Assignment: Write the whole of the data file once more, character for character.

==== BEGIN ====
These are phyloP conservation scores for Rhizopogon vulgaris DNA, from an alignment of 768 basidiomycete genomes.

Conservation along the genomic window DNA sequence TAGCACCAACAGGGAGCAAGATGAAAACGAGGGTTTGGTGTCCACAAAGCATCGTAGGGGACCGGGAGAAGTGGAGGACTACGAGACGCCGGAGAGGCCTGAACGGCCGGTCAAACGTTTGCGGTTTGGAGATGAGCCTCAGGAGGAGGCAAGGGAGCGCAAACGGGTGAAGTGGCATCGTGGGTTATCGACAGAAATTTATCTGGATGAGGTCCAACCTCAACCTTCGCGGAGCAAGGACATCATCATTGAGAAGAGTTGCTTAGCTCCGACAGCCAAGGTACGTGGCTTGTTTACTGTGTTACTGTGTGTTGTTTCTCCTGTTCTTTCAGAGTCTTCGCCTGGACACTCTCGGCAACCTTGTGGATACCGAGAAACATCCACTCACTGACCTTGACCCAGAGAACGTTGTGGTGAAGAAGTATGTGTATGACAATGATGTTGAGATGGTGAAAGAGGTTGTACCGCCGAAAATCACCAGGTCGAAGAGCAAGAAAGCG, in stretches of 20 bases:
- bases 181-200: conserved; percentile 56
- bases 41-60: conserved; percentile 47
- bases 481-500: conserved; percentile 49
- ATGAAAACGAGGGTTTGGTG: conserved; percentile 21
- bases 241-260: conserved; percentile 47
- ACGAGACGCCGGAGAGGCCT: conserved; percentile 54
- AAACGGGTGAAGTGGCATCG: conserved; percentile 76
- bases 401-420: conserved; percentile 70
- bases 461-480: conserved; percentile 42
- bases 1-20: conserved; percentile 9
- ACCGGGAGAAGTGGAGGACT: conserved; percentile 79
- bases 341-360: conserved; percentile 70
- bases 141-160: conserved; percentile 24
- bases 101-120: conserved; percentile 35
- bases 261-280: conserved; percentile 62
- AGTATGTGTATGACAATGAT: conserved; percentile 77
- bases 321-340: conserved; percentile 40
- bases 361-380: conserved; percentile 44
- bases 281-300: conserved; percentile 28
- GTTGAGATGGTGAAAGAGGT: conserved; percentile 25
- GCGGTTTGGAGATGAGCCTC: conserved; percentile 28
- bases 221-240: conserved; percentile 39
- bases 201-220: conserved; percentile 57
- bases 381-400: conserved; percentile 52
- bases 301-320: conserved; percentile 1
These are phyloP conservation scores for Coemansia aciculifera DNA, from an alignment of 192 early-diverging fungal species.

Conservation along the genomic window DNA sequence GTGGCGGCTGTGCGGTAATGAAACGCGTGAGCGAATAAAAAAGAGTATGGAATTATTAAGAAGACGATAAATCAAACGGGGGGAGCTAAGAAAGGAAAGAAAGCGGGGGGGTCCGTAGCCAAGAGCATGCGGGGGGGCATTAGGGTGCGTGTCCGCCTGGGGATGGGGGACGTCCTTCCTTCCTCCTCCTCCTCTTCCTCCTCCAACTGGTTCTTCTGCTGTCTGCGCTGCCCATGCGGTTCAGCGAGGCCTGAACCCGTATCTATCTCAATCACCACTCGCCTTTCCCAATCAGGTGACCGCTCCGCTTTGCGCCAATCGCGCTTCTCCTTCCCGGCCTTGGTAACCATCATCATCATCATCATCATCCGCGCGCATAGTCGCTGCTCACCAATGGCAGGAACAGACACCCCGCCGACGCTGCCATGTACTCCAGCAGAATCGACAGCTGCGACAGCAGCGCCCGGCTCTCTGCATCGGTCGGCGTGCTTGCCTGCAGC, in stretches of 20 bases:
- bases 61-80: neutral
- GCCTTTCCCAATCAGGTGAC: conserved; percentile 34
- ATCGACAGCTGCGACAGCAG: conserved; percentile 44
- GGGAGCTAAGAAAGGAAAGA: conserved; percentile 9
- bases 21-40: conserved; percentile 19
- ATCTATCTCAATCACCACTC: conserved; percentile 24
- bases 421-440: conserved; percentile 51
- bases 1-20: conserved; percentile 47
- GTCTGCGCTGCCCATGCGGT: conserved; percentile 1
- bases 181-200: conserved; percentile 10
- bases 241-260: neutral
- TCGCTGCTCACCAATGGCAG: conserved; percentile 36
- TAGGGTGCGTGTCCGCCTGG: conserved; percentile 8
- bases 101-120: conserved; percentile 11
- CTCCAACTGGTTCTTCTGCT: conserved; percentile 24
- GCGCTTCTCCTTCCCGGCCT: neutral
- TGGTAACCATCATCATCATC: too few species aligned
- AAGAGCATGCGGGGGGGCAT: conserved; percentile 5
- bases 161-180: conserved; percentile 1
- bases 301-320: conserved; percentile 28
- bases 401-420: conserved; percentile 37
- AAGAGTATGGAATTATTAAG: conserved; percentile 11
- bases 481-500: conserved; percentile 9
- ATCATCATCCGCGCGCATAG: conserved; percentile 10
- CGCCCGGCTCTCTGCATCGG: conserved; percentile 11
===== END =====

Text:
These are phyloP conservation scores for Rhizopogon vulgaris DNA, from an alignment of 768 basidiomycete genomes.

Conservation along the genomic window DNA sequence TAGCACCAACAGGGAGCAAGATGAAAACGAGGGTTTGGTGTCCACAAAGCATCGTAGGGGACCGGGAGAAGTGGAGGACTACGAGACGCCGGAGAGGCCTGAACGGCCGGTCAAACGTTTGCGGTTTGGAGATGAGCCTCAGGAGGAGGCAAGGGAGCGCAAACGGGTGAAGTGGCATCGTGGGTTATCGACAGAAATTTATCTGGATGAGGTCCAACCTCAACCTTCGCGGAGCAAGGACATCATCATTGAGAAGAGTTGCTTAGCTCCGACAGCCAAGGTACGTGGCTTGTTTACTGTGTTACTGTGTGTTGTTTCTCCTGTTCTTTCAGAGTCTTCGCCTGGACACTCTCGGCAACCTTGTGGATACCGAGAAACATCCACTCACTGACCTTGACCCAGAGAACGTTGTGGTGAAGAAGTATGTGTATGACAATGATGTTGAGATGGTGAAAGAGGTTGTACCGCCGAAAATCACCAGGTCGAAGAGCAAGAAAGCG, in stretches of 20 bases:
- bases 181-200: conserved; percentile 56
- bases 41-60: conserved; percentile 47
- bases 481-500: conserved; percentile 49
- ATGAAAACGAGGGTTTGGTG: conserved; percentile 21
- bases 241-260: conserved; percentile 47
- ACGAGACGCCGGAGAGGCCT: conserved; percentile 54
- AAACGGGTGAAGTGGCATCG: conserved; percentile 76
- bases 401-420: conserved; percentile 70
- bases 461-480: conserved; percentile 42
- bases 1-20: conserved; percentile 9
- ACCGGGAGAAGTGGAGGACT: conserved; percentile 79
- bases 341-360: conserved; percentile 70
- bases 141-160: conserved; percentile 24
- bases 101-120: conserved; percentile 35
- bases 261-280: conserved; percentile 62
- AGTATGTGTATGACAATGAT: conserved; percentile 77
- bases 321-340: conserved; percentile 40
- bases 361-380: conserved; percentile 44
- bases 281-300: conserved; percentile 28
- GTTGAGATGGTGAAAGAGGT: conserved; percentile 25
- GCGGTTTGGAGATGAGCCTC: conserved; percentile 28
- bases 221-240: conserved; percentile 39
- bases 201-220: conserved; percentile 57
- bases 381-400: conserved; percentile 52
- bases 301-320: conserved; percentile 1
These are phyloP conservation scores for Coemansia aciculifera DNA, from an alignment of 192 early-diverging fungal species.

Conservation along the genomic window DNA sequence GTGGCGGCTGTGCGGTAATGAAACGCGTGAGCGAATAAAAAAGAGTATGGAATTATTAAGAAGACGATAAATCAAACGGGGGGAGCTAAGAAAGGAAAGAAAGCGGGGGGGTCCGTAGCCAAGAGCATGCGGGGGGGCATTAGGGTGCGTGTCCGCCTGGGGATGGGGGACGTCCTTCCTTCCTCCTCCTCCTCTTCCTCCTCCAACTGGTTCTTCTGCTGTCTGCGCTGCCCATGCGGTTCAGCGAGGCCTGAACCCGTATCTATCTCAATCACCACTCGCCTTTCCCAATCAGGTGACCGCTCCGCTTTGCGCCAATCGCGCTTCTCCTTCCCGGCCTTGGTAACCATCATCATCATCATCATCATCCGCGCGCATAGTCGCTGCTCACCAATGGCAGGAACAGACACCCCGCCGACGCTGCCATGTACTCCAGCAGAATCGACAGCTGCGACAGCAGCGCCCGGCTCTCTGCATCGGTCGGCGTGCTTGCCTGCAGC, in stretches of 20 bases:
- bases 61-80: neutral
- GCCTTTCCCAATCAGGTGAC: conserved; percentile 34
- ATCGACAGCTGCGACAGCAG: conserved; percentile 44
- GGGAGCTAAGAAAGGAAAGA: conserved; percentile 9
- bases 21-40: conserved; percentile 19
- ATCTATCTCAATCACCACTC: conserved; percentile 24
- bases 421-440: conserved; percentile 51
- bases 1-20: conserved; percentile 47
- GTCTGCGCTGCCCATGCGGT: conserved; percentile 1
- bases 181-200: conserved; percentile 10
- bases 241-260: neutral
- TCGCTGCTCACCAATGGCAG: conserved; percentile 36
- TAGGGTGCGTGTCCGCCTGG: conserved; percentile 8
- bases 101-120: conserved; percentile 11
- CTCCAACTGGTTCTTCTGCT: conserved; percentile 24
- GCGCTTCTCCTTCCCGGCCT: neutral
- TGGTAACCATCATCATCATC: too few species aligned
- AAGAGCATGCGGGGGGGCAT: conserved; percentile 5
- bases 161-180: conserved; percentile 1
- bases 301-320: conserved; percentile 28
- bases 401-420: conserved; percentile 37
- AAGAGTATGGAATTATTAAG: conserved; percentile 11
- bases 481-500: conserved; percentile 9
- ATCATCATCCGCGCGCATAG: conserved; percentile 10
- CGCCCGGCTCTCTGCATCGG: conserved; percentile 11